September 16, 2010
A recent art installation at the Versailles Palace is causing a stir among the French. Pieces of sculpture Takashi Murakami's modern artwork---including the 18-foot "Oval Buddha"---are set to appear in a two-month exhibition entitled Murakami Versailles that will fill the rooms of the World Heritage site. The exhibit, which opened this week, has protesters who don't believe that Japanese Pop Art has a place on the palace grounds. Via the Japan Times:
There are many who fail to see the link between the splendour of France's royal palace and the manga-inspired work of Takashi Murakami and, as the Japanese provocateur prepares to unveil a controversial exhibition of his sculptures, the stately calm of the chateau has been disrupted by an unseemly row over contemporary art.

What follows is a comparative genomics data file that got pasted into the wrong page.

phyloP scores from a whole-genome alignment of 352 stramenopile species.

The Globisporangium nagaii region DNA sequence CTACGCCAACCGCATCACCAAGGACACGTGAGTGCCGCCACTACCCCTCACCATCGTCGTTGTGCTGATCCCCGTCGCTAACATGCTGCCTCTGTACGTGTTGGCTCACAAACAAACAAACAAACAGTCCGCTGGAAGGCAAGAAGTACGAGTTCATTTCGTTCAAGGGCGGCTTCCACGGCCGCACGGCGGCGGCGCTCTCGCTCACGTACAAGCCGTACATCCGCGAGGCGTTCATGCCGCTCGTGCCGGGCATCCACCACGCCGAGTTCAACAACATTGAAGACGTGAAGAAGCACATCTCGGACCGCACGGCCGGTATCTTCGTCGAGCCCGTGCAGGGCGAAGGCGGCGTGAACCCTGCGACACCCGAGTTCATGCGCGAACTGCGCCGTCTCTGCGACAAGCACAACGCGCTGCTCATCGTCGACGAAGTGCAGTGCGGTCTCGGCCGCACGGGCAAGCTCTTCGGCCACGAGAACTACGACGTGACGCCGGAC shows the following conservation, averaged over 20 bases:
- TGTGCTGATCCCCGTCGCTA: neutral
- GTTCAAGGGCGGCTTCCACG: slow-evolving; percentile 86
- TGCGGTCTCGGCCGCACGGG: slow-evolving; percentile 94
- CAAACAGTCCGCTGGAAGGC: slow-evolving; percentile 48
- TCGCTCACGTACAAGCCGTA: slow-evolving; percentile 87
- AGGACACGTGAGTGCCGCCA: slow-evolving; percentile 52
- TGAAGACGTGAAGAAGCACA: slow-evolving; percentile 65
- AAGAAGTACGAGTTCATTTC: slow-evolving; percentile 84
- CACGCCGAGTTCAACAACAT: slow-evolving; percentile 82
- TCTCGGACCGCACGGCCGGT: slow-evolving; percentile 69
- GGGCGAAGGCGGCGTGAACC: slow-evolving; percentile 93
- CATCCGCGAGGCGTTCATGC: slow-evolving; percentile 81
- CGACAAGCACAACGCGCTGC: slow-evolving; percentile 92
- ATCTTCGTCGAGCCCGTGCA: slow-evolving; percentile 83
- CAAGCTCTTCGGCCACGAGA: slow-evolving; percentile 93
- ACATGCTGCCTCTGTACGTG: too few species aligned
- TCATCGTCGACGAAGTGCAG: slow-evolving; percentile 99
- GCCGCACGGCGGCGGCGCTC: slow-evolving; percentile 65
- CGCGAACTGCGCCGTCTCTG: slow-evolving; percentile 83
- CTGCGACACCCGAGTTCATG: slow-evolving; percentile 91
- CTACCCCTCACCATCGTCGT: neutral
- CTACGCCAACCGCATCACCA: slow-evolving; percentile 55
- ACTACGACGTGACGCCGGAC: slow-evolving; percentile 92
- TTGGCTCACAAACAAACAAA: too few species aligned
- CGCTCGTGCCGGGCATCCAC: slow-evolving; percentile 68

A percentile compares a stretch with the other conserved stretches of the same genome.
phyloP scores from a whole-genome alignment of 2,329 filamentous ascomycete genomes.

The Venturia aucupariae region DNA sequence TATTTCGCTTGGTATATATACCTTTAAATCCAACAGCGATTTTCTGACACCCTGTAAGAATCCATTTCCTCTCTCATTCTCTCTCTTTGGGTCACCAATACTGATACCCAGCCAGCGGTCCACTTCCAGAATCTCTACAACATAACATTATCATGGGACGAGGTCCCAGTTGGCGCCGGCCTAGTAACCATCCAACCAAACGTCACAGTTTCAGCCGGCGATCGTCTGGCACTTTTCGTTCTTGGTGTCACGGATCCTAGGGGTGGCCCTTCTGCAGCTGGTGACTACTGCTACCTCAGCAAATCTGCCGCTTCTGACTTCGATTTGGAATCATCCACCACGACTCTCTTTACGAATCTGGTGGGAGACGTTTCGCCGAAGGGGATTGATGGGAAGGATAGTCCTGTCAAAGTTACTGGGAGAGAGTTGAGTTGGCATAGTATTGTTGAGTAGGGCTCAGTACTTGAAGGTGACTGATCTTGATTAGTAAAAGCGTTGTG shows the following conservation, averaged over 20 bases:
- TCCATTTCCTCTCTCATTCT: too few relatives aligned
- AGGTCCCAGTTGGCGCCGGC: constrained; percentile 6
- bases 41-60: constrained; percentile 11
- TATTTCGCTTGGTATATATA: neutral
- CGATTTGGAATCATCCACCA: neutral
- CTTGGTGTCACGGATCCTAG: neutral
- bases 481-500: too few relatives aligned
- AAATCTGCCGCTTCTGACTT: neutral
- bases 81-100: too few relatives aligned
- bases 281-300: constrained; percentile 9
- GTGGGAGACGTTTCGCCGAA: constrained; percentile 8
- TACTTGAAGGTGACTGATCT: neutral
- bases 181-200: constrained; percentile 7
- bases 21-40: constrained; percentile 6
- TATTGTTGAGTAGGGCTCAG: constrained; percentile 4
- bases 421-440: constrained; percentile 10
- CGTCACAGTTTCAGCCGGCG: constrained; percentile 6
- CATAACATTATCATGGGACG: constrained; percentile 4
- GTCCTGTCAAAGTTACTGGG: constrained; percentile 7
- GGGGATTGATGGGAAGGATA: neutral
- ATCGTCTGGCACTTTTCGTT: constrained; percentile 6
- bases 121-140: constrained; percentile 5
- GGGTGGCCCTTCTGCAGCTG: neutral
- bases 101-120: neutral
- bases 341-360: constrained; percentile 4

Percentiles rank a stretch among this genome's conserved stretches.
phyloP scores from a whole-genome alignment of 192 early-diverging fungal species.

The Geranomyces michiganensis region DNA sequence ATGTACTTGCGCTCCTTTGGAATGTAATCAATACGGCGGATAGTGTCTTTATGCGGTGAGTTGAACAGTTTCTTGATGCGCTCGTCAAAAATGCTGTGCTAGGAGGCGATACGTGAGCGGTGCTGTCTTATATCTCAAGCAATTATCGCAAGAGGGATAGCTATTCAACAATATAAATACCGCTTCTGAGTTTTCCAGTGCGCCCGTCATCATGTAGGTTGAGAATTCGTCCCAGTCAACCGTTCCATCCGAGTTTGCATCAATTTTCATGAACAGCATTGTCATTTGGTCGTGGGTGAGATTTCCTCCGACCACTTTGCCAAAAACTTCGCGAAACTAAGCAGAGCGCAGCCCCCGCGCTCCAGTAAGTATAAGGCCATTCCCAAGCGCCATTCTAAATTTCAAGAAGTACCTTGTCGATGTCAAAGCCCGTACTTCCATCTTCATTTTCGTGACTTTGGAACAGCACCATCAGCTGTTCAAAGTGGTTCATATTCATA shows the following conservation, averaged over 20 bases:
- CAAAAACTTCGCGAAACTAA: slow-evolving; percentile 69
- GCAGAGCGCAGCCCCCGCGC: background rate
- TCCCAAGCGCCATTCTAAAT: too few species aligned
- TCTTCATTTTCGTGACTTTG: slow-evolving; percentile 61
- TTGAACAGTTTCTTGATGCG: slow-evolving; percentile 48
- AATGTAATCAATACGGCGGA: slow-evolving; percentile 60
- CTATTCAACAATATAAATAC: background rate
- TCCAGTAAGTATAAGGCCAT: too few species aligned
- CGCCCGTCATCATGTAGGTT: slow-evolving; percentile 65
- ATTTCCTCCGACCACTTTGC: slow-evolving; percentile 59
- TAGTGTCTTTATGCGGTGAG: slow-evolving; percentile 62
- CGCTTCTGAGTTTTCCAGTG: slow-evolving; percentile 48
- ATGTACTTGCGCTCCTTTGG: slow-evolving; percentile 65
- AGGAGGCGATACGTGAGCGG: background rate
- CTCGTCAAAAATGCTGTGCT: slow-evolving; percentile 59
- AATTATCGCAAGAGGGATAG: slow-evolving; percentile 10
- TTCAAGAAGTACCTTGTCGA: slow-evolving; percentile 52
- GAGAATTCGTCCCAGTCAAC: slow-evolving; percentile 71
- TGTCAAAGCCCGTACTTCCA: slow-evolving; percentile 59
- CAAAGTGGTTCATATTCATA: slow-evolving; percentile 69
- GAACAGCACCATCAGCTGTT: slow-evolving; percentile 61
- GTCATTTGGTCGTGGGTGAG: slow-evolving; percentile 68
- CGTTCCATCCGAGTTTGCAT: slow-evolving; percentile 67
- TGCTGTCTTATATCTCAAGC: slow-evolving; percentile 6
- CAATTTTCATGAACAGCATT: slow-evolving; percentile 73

Ahead of next week's opening, which will feature 22 of Murakami's eye-catching works go on show in the salons and gardens of Versailles, more than 11,000 people have signed petitions claiming the show is degrading and disrespectful. Royalist activists, convinced it is also illegal, have protested outside the palace gates.
But for the artist, filling the historical landmark with contemporary art serves as a bridge between traditional and modern art. From the Versailles website:
Murakami Versailles is a walk, a trail through the “landscape area” of Versailles. For his first major retrospective in France, in the 15 rooms of the Château and in the gardens, the artist presents 22 major works, of which 11 have been created exclusively for this exhibition. The general public will be able to view and admire his creations, which are often technical masterpieces. The allegories and other myths of Versailles thus carry on a dialogue with the dreamlike creatures of Takashi Murakami, sometimes inspired by traditional Japanese art. “I seek to produce a creative process which is a bridge between the past and the future” he likes to remind us.
What do you think of Murakami's artwork appearing in Versailles? To learn more about the exhibit, click here.